Design for All

An update from ASA’s Network on Environments, Services and Technologies (NEST)

By Philip B. Stafford, PhD, Chair, NEST

For NEST, this has been the year of co-design. We have tried to introduce ASA members to the idea that environments, services and technologies can be improved and innovated for a better fit with the lifestyles of older adults when older adults themselves are deeply involved with the design process. This implies a more egalitarian design process that relies less on experts and more on users. And deep involvement implies that design is based on an in-depth understanding of the lifeworld of elders. This is drawn from participatory methods, ethnography, and storytelling rather than survey and one-shot focus group studies. Following the metaphors of Steinar Kvale (1996), research with older adults is a journey, not a mining operation.

To learn about participation and co-design methods, attend AIA17 next March in Chicago (, where the NEST program day will include multiple sponsored sessions and events organized around the subject of co-design—of environments, services and technologies—the EST of NEST (
Nearly 20% of the population of the U.S. has one or more disabilities. Of the 57 million individuals living in the community with a disability, 52% are age 18-64 and 40% are over the age of 65. By 2050, the 65+ group will comprise 20% of the entire population. Following two steps behind, the millennial segment is even larger than the baby boomer group. Needless to say, the aging of our society will undoubtedly bring about significant social change. A dreaded “silver tsunami” view of change remains ubiquitous, yet, a ripe opportunity to turn this so-called catastrophe on its head provides a much more optimistic picture. As Marc Freedman writes: “Our enormous and rapidly growing population–often portrayed as a burden to the nation and a drain on future generations–is in fact a vast potential social resource.” 
The explosion of the older adult population will spawn a massive shift in the corporate world as it comes to its senses. It portends a booming population of consumers ready to take up innovations in products, services and technologies. This is not a bad thing, but it limits our view of the potential for design to promote social, not merely technical innovation. Viewing this massive group as producers rather than merely consumers will speed change and promote resilience in the face of the changing demographics, as Freedman suggests. The goal is not so much to design for as to design with older adults and people with disabilities.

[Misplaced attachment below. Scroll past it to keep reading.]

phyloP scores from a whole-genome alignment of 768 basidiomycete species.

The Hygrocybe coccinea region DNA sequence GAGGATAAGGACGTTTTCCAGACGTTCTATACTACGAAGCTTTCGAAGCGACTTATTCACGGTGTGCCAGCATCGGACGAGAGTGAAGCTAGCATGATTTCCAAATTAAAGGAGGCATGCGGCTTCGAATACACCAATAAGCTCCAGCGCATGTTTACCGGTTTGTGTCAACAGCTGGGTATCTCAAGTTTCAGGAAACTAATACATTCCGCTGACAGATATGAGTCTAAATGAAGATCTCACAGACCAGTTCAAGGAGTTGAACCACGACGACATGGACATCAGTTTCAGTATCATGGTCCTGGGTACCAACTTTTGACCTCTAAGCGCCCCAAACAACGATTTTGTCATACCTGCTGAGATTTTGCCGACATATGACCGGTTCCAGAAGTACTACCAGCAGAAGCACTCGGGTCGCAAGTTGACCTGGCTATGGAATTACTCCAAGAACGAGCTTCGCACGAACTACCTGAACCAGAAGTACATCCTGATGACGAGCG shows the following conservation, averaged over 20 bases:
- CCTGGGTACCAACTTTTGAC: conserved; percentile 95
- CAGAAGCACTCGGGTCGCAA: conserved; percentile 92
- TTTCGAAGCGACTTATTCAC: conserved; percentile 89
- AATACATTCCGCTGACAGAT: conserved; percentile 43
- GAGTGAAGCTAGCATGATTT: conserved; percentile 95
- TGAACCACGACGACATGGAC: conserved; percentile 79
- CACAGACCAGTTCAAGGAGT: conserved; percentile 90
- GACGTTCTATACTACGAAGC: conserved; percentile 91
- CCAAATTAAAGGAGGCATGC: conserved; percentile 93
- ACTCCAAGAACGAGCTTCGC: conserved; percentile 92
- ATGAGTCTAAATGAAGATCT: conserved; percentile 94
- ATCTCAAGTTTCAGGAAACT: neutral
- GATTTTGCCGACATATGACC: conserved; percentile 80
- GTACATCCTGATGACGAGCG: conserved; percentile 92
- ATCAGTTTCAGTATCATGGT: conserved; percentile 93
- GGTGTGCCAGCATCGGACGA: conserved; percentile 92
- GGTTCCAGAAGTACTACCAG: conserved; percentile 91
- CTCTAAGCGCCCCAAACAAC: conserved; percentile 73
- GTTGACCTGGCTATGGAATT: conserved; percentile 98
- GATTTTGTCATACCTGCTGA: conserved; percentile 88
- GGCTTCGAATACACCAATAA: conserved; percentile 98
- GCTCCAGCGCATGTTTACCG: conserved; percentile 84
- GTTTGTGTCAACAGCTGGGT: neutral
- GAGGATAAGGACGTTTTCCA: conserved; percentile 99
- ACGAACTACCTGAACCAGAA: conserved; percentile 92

While co-design has its roots in and established practice in Europe and Canada, called Living Labs, the field remains in its infancy in the U.S. Within the international association of institutional practices (ENOLL—the European Network of Living Labs) there are nearly 400 member institutions, only two of which are found in the United States. Italian designer Ezio Manzini, founder of DESIS social innovation labs suggests that “favorable environments and enabling solutions are the results of articulated co-design processes in which final users, local institutions, service providers, and dedicated product manufacturers are all actively involved.” (2015). Co-design studios around the world are not ignoring work with vulnerable populations.
To whet your appetite for the NEST day at Chicago, plan to attend the upcoming February 9 ASA webinar on co-design and participation methods with Kristin Bodiford, Laura Keyes and Esther Greenhouse, all experienced practitioners and researchers in the field. The presenters will offer an overview of the philosophy of co-design, discuss the process and practice and illuminate the subject with actual case studies, along with the standard Q and A. Save the date!
Kvale, S. 1996. InterViews: An Introduction to Qualitative Research Interviewing. Thousand Oaks, CA: Sage. 
Manzini, E. 2015. Design, when Everybody Designs. Cambridge, MA: MIT Press.